**Middle School Number Sense Lesson 74: Sets--Intersection**

A few months ago we discussed sets in the

**SetsSubsets**lesson. Today we will look at sets again and identify the

**intersection**of two or more sets. This concept appeared

**3 times**last year, with a median placement at

**question # 74**. This is one of the easier concepts that shows up late on middle school tests.

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The intersection of two sets is the set of all elements belonging to both. It is denoted with the symbol

**∩**. So, if:

set B = {1, 4, 9, 16, 25}, then

**A ∩ B = {1, 9}**

**Example 1: {T, E, X, A, S} ∩ {T, E, C, H} has ___ distinct elements**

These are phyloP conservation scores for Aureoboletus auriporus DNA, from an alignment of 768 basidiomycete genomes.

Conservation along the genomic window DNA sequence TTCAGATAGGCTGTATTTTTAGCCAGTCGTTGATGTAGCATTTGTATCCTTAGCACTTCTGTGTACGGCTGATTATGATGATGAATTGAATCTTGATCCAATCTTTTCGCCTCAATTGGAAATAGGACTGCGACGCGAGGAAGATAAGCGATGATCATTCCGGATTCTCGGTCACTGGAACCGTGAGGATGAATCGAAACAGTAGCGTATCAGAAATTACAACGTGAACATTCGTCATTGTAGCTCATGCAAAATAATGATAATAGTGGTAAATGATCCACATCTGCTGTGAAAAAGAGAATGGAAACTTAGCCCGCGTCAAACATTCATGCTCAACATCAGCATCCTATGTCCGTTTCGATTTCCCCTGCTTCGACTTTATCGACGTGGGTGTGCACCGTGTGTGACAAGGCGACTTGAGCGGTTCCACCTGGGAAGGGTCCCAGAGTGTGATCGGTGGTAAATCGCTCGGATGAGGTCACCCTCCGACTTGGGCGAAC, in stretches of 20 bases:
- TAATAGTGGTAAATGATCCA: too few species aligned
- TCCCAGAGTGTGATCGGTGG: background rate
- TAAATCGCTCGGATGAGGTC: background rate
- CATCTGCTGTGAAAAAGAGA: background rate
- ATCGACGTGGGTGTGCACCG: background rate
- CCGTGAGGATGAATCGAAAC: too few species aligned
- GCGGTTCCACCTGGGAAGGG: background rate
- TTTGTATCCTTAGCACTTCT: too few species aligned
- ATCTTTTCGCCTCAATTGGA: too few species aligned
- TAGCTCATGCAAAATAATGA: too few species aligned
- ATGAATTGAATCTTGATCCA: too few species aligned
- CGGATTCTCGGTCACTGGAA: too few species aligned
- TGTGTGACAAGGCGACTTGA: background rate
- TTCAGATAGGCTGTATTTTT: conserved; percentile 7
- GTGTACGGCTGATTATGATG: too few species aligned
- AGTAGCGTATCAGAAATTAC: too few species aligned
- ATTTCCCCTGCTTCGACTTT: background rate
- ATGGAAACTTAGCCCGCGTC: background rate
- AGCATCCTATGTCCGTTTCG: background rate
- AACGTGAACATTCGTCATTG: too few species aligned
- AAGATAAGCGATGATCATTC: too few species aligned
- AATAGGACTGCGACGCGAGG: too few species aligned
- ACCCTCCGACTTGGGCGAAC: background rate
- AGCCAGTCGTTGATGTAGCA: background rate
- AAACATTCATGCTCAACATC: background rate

- Look for the elements in common: {T, E}.
- Count them:
**2**.

**Example 2: Let P = {p, r, i, m, e} and N = {n, u, m, b, e, r}. P ∩ N has ___ elements.**

- Look for the elements in common: {r, m, e}.
- Count them:
**3**.

**Example 3: The number of elements in the intersection of the set of primes less than 10 and the set of odd integers less than 10 is ___**

- Look for the elements in common: {3, 5, 7}.
- Count them:
**3**.

**Example 4: Let O = {o, n, e}, N = {N, i, n, e}, and E = {t, e, n}. O ∩ N ∩ E has ___ elements.**

- Look for the elements in common: {n, e}.
- Count them:
**2**.

**Example 5: The number of elements in {1, 2, 3, 5, 8, 13} ∩ {1, 3, 5, 7, 9, 11, 13} is ___**

- Look for the elements in common: {1, 3, 5, 13}.
- Count them:
**4**.

**Check back soon for a free worksheet to help you practice SetsIntersect.**

**Up Next for Middle School: Square3Digit**